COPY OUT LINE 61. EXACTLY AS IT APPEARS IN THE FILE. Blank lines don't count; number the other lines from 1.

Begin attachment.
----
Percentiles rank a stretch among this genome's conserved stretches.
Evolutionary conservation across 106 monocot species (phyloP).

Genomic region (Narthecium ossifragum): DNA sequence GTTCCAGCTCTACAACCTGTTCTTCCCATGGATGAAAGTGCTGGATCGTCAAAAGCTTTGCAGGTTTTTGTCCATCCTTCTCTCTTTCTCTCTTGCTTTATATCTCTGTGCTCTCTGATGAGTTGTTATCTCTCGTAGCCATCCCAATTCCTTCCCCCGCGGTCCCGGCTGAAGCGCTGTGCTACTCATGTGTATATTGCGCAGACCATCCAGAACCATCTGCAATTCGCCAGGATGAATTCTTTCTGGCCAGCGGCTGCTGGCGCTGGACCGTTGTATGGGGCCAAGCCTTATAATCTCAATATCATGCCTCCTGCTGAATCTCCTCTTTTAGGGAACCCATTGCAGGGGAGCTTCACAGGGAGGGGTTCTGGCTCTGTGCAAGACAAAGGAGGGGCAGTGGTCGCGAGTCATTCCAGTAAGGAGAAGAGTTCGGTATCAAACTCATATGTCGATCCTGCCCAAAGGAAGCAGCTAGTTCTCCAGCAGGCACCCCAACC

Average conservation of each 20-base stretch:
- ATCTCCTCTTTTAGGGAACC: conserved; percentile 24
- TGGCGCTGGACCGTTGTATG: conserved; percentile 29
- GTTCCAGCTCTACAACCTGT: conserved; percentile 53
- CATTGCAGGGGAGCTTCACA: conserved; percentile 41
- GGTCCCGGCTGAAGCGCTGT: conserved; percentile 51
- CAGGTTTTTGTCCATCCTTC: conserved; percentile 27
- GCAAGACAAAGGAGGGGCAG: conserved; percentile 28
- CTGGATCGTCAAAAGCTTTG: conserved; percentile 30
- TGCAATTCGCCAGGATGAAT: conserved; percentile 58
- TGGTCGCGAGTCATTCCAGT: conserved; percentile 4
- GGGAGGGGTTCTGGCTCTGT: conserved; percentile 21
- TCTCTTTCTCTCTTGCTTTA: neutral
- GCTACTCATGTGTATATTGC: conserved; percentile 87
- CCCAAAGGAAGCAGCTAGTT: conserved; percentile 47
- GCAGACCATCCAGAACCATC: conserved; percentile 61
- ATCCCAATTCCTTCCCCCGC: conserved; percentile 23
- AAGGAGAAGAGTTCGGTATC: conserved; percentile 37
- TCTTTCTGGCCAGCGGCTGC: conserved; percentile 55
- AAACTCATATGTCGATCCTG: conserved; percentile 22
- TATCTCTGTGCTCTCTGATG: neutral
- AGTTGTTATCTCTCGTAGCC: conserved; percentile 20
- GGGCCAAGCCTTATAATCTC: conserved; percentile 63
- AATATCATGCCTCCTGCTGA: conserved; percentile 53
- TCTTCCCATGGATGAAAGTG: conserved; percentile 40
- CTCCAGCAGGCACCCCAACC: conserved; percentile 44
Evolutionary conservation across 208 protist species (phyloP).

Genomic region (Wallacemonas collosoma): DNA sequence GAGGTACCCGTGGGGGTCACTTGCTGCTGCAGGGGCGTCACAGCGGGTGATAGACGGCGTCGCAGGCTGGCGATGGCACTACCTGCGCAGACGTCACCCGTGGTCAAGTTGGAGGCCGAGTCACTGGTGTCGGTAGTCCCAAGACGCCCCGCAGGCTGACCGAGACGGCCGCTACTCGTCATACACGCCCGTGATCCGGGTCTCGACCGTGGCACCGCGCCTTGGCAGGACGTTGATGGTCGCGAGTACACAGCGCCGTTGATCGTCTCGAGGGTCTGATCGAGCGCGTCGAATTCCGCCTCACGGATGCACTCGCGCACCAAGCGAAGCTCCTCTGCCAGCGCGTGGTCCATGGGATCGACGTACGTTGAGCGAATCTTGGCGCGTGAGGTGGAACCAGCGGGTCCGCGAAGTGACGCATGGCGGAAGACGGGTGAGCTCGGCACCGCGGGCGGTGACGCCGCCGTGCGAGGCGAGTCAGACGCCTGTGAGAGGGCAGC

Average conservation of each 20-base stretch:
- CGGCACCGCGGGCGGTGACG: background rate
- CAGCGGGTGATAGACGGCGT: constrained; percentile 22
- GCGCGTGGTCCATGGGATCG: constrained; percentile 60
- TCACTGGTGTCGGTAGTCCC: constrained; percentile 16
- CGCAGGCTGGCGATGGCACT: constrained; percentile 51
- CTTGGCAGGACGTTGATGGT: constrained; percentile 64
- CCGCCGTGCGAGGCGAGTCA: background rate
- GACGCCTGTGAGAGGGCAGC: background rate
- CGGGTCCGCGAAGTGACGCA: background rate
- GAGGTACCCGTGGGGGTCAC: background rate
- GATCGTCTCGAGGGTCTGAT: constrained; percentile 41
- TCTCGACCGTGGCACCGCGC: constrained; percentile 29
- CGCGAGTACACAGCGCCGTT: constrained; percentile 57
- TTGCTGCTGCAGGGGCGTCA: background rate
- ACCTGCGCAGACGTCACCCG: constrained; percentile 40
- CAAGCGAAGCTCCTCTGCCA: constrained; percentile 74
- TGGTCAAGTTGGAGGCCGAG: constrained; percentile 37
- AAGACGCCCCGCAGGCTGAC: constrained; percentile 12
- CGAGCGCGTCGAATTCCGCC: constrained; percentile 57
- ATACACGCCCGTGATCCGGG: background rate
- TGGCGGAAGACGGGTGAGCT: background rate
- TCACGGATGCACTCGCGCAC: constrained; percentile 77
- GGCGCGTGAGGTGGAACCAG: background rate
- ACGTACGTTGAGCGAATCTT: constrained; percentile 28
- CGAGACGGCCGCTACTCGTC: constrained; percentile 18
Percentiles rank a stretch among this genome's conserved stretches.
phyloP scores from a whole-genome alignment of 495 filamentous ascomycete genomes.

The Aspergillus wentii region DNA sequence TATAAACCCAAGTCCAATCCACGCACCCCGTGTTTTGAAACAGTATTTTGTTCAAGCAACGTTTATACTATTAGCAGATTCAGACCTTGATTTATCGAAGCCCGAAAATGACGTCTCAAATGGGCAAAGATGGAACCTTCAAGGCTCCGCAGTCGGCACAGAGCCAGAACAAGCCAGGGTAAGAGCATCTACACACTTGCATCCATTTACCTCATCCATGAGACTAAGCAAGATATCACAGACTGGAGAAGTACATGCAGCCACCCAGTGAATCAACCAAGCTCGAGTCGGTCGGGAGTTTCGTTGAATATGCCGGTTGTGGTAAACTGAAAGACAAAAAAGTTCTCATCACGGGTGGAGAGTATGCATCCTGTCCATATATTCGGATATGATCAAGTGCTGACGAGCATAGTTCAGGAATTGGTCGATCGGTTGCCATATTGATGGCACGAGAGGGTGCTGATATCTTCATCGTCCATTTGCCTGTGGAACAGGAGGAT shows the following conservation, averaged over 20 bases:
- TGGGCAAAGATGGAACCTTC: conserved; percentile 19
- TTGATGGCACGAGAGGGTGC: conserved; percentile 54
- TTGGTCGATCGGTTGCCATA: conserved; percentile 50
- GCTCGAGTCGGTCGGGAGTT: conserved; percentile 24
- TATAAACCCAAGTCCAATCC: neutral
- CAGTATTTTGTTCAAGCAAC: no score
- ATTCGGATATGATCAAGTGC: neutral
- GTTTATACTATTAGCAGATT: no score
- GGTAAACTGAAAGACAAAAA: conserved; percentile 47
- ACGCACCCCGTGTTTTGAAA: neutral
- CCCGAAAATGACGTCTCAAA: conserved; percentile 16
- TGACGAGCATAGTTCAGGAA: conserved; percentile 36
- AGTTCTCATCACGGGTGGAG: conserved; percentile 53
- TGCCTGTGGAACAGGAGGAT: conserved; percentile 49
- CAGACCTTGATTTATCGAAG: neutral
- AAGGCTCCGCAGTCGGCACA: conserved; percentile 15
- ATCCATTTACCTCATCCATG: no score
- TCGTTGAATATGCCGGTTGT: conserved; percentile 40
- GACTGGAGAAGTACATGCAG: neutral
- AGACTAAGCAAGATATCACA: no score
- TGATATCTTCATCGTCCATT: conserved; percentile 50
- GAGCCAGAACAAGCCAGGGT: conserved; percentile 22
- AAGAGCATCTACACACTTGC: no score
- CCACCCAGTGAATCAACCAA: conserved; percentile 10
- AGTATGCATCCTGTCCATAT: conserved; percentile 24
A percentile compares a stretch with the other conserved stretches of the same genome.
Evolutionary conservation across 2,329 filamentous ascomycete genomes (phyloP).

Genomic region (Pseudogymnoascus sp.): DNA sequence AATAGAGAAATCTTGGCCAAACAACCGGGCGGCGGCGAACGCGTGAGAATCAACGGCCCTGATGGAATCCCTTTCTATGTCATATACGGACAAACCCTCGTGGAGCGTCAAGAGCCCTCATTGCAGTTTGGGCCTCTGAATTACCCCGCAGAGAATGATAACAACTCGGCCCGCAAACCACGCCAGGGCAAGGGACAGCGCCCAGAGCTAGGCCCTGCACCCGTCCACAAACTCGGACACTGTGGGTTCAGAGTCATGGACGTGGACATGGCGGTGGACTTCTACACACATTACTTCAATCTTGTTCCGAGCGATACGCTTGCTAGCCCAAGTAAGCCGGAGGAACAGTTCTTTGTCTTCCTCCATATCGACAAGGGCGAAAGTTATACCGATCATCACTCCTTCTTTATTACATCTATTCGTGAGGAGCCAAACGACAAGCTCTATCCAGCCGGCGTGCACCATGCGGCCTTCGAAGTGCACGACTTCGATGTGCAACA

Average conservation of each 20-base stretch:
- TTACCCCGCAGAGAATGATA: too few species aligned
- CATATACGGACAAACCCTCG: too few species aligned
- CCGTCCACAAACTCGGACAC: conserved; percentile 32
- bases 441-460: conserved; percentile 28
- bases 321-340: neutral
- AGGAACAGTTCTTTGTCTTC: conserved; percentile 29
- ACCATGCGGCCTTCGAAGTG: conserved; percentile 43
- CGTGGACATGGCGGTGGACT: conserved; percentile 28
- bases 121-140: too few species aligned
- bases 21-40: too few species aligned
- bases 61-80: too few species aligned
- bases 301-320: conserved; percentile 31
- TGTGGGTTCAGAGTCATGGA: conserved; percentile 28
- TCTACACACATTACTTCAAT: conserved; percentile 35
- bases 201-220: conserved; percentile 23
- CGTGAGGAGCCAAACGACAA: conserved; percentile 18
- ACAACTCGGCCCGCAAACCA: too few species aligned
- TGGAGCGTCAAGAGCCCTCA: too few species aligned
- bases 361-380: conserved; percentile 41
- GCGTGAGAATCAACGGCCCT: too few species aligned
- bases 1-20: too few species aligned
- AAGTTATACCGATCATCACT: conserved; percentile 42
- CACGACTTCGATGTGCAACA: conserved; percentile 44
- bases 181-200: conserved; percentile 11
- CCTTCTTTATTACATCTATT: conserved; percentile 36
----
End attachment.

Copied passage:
- TGGGCAAAGATGGAACCTTC: conserved; percentile 19